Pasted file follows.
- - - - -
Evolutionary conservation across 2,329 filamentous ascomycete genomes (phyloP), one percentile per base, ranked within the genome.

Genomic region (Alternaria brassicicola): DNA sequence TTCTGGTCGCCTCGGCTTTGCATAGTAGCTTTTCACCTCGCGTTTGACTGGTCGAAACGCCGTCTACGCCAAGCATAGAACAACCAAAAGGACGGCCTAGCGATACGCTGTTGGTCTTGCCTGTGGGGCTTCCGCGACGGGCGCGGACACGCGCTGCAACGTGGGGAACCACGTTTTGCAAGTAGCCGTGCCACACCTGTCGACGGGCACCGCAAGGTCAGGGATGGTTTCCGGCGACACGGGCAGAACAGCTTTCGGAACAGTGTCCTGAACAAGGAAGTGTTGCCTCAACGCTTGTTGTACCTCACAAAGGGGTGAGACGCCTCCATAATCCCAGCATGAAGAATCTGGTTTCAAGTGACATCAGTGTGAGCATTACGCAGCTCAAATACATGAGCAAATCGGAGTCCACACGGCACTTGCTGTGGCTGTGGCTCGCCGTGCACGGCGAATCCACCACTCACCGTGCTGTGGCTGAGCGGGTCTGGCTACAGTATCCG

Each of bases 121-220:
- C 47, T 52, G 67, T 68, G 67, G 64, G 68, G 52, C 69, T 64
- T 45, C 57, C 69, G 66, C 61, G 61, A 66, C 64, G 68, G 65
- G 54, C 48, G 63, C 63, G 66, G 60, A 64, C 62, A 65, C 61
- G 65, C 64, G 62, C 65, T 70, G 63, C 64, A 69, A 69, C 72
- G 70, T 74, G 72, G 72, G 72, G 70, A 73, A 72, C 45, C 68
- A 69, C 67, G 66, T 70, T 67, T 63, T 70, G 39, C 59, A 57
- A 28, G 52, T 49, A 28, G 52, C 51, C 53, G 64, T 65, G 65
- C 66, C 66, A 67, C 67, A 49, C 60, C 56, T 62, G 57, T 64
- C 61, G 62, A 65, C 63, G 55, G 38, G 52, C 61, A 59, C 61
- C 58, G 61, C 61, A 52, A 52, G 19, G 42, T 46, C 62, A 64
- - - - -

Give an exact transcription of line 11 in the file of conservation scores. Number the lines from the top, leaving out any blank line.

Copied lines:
- C 66, C 66, A 67, C 67, A 49, C 60, C 56, T 62, G 57, T 64